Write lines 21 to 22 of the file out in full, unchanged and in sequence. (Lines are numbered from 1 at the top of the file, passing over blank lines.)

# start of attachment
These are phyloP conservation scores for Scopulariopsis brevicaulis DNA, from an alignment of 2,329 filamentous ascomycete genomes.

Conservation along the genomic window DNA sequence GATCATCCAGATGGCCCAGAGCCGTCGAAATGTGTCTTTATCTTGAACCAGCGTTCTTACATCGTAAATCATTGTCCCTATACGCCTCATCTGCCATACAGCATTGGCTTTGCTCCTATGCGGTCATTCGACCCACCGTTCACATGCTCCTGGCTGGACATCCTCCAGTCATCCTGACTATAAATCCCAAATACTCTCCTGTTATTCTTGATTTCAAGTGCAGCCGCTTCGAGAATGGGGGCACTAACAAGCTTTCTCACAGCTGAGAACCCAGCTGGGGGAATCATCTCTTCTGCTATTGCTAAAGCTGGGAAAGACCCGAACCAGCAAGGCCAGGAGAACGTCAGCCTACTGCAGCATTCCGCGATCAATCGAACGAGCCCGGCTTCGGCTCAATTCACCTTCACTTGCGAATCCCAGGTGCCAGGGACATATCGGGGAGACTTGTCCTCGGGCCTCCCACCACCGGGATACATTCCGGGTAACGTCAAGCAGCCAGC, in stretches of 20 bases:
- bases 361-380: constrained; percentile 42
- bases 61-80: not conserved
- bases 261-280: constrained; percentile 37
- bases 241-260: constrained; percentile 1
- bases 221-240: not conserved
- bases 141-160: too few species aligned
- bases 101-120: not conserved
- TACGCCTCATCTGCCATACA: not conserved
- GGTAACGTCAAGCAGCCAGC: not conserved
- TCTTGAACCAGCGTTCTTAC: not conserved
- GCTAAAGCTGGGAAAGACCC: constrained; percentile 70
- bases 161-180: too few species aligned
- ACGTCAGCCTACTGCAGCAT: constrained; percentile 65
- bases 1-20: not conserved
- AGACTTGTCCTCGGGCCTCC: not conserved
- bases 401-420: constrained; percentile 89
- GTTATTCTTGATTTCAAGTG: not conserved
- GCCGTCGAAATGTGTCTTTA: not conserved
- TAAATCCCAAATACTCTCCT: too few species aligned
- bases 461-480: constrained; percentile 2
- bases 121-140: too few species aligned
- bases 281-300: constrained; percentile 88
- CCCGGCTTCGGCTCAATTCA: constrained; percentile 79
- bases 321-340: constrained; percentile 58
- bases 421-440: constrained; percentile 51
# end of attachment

- TAAATCCCAAATACTCTCCT: too few species aligned
- bases 461-480: constrained; percentile 2